Duty of Confidentiality Owed to Prospective Client
Opinion rules that, under certain circumstances, a lawyer may not represent a party whose interests are opposed to the interests of a prospective client if confidential information of the prospective client must be used in the representation.
In 1993, Attorney A represented Mr. and Ms. X on personal injury claims arising out of an automobile accident. In September 1996, Mr. X was seriously injured, as were three passengers in his automobile, in a single car accident. Mr. X contends that the accident was caused by the driver of another automobile who forced him off the road and then left the scene of the accident. While Mr. X was in the hospital, Ms. X went to Attorney A to retain him to represent Mr. X on his claim for injuries arising out of the accident. Attorney A interviewed Ms. X, discussed the facts of the case with her, and obtained confidential information from her concerning the cause of the accident. Attorney A kept a photocopy of the accident report Ms. X brought to him. At the end of the interview, Attorney stated that he believed Mr. X would be considered the party at fault and he did not want to represent Mr. X.
Attorney A now represents the three passengers in Mr. X's automobile on their liability claims against Mr. X for injuries arising out of the accident. Neither Mr. X nor Ms. X consents to the representation of the passengers on their claims against Mr. X. May Attorney A proceed with the representation of the passengers without the consent of Mr. X or Ms. X?
No, Attorney A may not continue his representation of the passengers if he obtained confidential information from Ms. X that he intends to use to the advantage of the passengers in their action against Mr. X.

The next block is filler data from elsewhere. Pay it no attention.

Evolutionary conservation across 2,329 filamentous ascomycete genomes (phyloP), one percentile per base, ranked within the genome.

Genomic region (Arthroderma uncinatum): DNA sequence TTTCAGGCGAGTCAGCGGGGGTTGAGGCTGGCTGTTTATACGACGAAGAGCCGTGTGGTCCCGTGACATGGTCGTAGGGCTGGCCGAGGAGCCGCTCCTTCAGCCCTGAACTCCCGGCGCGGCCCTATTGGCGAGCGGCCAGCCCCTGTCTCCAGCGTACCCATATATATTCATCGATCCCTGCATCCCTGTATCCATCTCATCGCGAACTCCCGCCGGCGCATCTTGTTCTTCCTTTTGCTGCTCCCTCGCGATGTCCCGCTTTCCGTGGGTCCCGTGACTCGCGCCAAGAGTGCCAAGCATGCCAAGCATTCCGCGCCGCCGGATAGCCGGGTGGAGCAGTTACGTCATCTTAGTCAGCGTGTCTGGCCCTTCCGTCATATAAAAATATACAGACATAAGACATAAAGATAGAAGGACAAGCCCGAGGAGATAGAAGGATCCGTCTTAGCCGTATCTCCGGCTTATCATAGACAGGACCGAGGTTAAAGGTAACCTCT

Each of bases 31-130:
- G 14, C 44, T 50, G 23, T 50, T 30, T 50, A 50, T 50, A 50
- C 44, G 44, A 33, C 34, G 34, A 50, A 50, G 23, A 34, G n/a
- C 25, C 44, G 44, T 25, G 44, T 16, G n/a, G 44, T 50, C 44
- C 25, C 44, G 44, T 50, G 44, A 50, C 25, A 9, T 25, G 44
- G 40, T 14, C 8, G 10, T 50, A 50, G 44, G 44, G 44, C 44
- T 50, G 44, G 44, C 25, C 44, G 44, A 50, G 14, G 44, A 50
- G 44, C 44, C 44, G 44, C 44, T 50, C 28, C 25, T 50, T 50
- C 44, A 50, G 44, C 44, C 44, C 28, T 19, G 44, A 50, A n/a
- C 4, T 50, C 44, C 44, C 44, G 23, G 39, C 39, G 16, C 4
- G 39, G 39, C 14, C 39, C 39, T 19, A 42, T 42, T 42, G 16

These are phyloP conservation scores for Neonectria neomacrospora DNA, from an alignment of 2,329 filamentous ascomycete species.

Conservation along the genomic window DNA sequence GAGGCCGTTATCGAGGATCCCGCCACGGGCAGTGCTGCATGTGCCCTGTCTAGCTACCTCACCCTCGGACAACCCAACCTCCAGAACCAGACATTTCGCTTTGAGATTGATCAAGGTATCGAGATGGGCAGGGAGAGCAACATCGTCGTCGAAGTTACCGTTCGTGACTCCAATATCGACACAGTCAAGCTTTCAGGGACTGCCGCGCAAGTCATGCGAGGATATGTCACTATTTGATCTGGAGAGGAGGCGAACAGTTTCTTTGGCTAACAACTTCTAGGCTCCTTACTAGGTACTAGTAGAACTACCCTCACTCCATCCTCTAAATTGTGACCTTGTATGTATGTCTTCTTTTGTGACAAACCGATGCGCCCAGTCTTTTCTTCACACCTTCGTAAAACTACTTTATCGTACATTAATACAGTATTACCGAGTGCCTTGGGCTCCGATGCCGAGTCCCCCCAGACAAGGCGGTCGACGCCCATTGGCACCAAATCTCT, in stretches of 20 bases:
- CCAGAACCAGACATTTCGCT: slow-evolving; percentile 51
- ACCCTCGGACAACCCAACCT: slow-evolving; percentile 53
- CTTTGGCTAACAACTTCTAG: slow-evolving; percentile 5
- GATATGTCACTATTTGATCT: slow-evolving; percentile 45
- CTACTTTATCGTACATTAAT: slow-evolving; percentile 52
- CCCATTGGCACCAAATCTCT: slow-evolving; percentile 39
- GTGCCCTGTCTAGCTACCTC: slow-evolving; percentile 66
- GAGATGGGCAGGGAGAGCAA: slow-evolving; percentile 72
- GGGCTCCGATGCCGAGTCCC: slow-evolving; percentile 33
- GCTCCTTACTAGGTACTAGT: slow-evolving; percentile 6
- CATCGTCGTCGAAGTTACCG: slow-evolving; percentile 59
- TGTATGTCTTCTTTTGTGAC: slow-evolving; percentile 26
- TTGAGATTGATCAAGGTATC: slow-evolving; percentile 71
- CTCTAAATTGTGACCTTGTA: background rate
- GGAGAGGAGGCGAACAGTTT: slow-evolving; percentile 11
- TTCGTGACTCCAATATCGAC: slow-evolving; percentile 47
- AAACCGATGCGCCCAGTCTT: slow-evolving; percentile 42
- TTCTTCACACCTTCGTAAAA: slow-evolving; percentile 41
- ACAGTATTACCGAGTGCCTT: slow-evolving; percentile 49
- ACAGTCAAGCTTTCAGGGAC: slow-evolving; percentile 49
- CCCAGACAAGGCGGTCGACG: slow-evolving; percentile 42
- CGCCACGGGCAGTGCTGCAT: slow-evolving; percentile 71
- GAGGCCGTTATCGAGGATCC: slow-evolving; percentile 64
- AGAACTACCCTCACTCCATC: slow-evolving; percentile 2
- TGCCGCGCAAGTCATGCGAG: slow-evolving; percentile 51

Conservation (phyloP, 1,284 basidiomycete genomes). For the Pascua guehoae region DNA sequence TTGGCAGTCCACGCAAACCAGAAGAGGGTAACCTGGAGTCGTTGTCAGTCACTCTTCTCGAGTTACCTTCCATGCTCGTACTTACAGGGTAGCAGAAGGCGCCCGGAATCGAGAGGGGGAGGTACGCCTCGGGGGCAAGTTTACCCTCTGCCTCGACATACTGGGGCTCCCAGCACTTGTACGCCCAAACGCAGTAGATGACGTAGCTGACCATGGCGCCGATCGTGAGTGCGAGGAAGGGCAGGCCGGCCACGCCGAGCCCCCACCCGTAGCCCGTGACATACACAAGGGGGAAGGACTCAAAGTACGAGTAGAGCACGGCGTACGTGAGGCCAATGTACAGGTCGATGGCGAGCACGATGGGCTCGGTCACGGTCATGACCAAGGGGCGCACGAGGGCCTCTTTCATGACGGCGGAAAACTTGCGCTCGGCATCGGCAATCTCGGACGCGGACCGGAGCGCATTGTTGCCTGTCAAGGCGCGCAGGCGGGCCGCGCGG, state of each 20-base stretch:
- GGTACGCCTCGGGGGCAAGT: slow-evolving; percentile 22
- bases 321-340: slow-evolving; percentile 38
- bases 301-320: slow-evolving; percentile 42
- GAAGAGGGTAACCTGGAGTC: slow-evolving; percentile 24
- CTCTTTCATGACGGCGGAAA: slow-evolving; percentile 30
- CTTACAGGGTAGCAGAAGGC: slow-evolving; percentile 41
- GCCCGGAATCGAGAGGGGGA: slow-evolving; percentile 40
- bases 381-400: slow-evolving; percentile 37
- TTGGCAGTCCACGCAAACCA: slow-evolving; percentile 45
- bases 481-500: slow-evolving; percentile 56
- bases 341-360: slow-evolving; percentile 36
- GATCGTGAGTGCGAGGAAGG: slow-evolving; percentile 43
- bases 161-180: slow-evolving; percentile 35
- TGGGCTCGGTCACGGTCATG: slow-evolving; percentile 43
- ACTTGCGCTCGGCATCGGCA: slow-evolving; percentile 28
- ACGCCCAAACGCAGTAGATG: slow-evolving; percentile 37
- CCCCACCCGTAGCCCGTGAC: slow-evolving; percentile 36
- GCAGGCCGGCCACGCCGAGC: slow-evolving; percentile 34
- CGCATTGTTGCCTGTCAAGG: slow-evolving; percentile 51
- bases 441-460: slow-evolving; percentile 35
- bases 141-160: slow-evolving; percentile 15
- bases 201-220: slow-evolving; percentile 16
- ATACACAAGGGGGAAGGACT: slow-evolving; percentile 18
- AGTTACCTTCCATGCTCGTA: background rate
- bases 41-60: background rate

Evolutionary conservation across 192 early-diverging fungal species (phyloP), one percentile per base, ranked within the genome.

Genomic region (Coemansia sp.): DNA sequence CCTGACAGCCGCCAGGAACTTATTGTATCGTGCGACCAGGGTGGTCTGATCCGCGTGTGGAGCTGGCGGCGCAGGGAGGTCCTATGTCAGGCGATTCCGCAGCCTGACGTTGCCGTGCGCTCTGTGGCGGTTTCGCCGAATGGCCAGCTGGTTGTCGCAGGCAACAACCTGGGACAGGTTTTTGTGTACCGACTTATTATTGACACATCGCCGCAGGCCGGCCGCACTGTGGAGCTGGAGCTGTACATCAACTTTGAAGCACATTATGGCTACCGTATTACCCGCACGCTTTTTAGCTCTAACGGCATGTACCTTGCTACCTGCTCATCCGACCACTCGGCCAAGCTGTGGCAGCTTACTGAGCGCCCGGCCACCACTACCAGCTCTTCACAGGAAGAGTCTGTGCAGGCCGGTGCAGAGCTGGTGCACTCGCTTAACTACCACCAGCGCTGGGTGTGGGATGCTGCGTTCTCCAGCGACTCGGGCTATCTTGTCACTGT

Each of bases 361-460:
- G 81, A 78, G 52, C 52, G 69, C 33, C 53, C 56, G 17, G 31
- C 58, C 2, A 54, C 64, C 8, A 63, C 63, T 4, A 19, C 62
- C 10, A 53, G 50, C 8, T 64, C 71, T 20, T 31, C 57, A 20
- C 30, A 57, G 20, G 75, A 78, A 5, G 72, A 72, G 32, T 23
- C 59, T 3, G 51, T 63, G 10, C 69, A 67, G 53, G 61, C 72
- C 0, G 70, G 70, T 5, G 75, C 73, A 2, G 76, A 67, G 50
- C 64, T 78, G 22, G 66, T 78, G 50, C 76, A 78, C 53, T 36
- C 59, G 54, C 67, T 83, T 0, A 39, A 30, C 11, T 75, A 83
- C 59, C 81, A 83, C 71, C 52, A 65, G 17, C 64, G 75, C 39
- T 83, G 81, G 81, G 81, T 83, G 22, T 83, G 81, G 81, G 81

Although the duties of professional responsibility flowing from the attorney-client relationship do not generally attach until after a lawyer has agreed to represent a client, "there are some duties, such as that of confidentiality under Rule 4, that may attach when the lawyer agrees to consider whether a client-lawyer relationship may be established." Rules of Professional Conduct, Section .02, Scope, comment . When Ms. X met with Attorney A to retain him in the new matter, she did so in the context of her prior professional relationship with Attorney A. In this situation, it is reasonable to conclude that Ms. X believed that her communications with Attorney A would be treated as confidential. Therefore, the duty of confidentiality attached to her communications although Attorney A did not ultimately agree to the representation. Rule 4(b)(3) prohibits the use of confidential information of a client for the advantage of a third person unless the client consents. If Ms. X does not consent to the use of the information obtained from her, Attorney A has a conflict of interest and is disqualified from the representation of the passengers. Rule 5.1(c).